Urbanium by Eline Bochem


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Urbanium is a space without having an exact appearance being at the core of one’s being, feeling just right and leaving possibilities for development and exploration. A space not restricted to a specific name, like the study room, the office, the restaurant, but being associated with - not pinned to - concepts as alive, whole, comfortable, free, egoless, eternal - words derived from Thomas Alexander’s mind shared in his book ‘The Timeless Way of Building'.

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Urbanium by Eline Bochem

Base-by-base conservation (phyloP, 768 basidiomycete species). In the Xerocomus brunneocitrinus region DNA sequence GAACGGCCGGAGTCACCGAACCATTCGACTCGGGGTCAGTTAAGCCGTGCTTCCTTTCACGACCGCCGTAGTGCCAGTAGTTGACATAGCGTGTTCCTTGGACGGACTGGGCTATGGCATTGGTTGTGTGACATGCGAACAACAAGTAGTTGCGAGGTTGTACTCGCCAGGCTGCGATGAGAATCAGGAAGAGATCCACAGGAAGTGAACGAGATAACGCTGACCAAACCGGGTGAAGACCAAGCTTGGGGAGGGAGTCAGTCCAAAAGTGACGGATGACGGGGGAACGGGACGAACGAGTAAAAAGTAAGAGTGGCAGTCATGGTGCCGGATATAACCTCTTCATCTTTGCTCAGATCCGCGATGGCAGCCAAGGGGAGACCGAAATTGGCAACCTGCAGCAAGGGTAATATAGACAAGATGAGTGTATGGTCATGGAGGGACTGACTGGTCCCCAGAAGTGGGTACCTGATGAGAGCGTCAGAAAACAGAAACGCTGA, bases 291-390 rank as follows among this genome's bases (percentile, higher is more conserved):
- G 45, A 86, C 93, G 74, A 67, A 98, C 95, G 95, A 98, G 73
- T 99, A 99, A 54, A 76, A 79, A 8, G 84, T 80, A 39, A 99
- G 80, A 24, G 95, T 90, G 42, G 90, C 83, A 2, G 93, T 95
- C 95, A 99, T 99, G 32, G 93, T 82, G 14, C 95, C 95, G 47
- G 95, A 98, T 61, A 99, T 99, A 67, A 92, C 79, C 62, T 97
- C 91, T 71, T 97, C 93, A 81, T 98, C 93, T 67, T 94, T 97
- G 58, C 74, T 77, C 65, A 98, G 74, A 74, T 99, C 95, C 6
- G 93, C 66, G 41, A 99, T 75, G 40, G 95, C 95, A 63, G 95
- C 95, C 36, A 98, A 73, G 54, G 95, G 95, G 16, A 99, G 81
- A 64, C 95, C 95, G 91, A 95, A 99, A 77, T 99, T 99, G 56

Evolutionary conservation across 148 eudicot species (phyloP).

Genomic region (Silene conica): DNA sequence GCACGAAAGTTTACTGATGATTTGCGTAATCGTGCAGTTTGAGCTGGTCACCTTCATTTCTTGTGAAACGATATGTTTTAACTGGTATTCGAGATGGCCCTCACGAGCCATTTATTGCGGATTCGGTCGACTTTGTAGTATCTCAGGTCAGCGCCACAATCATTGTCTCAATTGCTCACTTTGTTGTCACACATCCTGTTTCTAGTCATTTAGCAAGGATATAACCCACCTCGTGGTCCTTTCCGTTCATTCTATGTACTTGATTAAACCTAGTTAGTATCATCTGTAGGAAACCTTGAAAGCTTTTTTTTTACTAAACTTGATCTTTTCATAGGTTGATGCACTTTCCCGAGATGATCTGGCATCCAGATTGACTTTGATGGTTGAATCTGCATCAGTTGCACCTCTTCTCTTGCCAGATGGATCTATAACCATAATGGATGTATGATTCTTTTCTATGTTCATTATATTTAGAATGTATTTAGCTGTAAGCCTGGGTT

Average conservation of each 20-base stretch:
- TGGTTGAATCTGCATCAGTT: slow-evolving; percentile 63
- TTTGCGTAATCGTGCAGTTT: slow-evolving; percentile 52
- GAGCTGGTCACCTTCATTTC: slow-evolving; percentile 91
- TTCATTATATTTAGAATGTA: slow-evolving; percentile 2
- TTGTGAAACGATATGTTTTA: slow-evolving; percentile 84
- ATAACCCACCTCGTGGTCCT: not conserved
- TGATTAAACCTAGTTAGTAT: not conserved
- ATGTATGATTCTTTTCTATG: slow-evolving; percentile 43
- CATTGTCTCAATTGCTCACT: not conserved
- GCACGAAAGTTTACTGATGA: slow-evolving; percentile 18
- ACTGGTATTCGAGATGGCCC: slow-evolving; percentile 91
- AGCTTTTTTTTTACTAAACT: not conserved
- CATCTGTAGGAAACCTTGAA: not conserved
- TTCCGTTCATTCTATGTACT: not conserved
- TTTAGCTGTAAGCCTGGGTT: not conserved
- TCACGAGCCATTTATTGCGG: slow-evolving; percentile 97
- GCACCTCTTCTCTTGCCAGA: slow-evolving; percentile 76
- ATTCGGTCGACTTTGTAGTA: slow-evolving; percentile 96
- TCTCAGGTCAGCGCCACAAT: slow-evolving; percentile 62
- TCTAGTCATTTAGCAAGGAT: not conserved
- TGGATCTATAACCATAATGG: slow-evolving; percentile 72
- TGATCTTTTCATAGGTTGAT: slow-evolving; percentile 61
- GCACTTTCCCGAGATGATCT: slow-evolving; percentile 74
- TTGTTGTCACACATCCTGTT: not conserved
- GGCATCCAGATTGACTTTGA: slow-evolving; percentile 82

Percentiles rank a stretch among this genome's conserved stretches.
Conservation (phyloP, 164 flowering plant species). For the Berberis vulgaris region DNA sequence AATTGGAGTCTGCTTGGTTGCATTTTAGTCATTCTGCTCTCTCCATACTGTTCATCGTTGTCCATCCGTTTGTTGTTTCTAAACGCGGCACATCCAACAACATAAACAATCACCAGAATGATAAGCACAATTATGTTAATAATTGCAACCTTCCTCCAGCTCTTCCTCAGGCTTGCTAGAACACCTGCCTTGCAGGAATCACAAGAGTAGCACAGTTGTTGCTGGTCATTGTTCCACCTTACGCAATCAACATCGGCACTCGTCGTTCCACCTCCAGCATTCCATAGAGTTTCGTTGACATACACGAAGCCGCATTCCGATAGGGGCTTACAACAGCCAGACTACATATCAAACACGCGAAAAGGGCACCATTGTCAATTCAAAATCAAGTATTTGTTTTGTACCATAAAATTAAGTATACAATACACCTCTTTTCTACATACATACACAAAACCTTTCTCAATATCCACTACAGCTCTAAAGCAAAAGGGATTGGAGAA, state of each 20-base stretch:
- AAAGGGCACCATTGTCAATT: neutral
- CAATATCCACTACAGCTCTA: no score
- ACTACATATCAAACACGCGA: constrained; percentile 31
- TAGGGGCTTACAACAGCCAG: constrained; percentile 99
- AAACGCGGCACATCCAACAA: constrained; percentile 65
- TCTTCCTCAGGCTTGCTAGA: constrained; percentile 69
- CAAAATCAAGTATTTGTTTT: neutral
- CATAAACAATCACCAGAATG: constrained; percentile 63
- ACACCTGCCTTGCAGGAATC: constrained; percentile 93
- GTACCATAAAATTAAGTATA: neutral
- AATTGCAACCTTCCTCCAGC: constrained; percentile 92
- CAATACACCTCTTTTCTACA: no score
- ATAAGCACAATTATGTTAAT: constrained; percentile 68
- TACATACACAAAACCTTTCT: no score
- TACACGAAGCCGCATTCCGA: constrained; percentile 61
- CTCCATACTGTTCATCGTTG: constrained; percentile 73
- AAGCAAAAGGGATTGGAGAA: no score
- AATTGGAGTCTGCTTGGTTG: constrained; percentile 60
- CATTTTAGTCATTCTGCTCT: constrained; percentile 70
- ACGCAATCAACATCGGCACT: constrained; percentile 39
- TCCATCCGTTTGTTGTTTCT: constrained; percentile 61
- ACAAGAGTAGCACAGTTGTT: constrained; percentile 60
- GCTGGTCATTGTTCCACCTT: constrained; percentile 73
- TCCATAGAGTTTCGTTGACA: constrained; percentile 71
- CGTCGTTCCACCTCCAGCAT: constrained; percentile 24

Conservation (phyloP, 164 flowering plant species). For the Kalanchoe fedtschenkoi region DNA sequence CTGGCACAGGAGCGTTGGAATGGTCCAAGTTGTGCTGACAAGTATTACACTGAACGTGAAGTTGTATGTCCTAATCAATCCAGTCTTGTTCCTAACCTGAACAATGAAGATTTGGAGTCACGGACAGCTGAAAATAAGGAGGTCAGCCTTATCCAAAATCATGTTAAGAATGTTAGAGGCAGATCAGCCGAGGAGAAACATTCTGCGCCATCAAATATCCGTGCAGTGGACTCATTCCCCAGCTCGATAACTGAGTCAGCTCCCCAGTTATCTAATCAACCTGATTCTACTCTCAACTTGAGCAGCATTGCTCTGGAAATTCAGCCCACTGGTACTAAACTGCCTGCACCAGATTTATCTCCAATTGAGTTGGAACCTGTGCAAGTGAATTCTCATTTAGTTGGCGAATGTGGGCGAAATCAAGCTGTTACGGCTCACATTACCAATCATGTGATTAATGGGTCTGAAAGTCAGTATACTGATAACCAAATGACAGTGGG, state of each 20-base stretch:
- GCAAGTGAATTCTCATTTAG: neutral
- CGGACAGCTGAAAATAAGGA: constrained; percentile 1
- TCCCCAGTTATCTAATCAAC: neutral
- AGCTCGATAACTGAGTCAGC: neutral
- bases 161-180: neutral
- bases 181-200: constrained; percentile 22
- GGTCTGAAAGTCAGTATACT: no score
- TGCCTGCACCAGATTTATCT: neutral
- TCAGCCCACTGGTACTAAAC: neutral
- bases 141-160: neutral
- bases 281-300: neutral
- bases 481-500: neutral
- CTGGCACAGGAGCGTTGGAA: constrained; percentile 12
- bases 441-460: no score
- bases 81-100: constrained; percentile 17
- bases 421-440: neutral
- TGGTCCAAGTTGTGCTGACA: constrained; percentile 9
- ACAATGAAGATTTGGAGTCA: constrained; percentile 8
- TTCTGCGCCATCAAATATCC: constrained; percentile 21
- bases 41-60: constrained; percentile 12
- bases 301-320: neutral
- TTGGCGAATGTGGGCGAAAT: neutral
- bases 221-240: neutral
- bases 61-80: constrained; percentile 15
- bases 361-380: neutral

1. 1. |URBANIUM|Cities are �illed with all kinds of people who often have noplace to go – people of different ages, social backgrounds,nationalities and generations living alone or togethersearching for communal places, family-oriented activities,multi-disciplinary spaces without costing them too much.The Starbucks culture or Coffee Companies here in TheNetherlands demonstrate the success of a space suitable forboth relaxing and working state providing besides servingcoffee, tea and snacks a wireless network, newspapers,chilling seating areas and computer tables. Although theirexistence relies on a commercial business model, thepopularity of these coffee places seems to �ill in the gapbetween working alone at home and working with others ina silent space, between relaxation and concentration. Theycreate an atmosphere of multi-disciplinarity, which bringstogether eating and working, talking and studying, thecollective and the individual.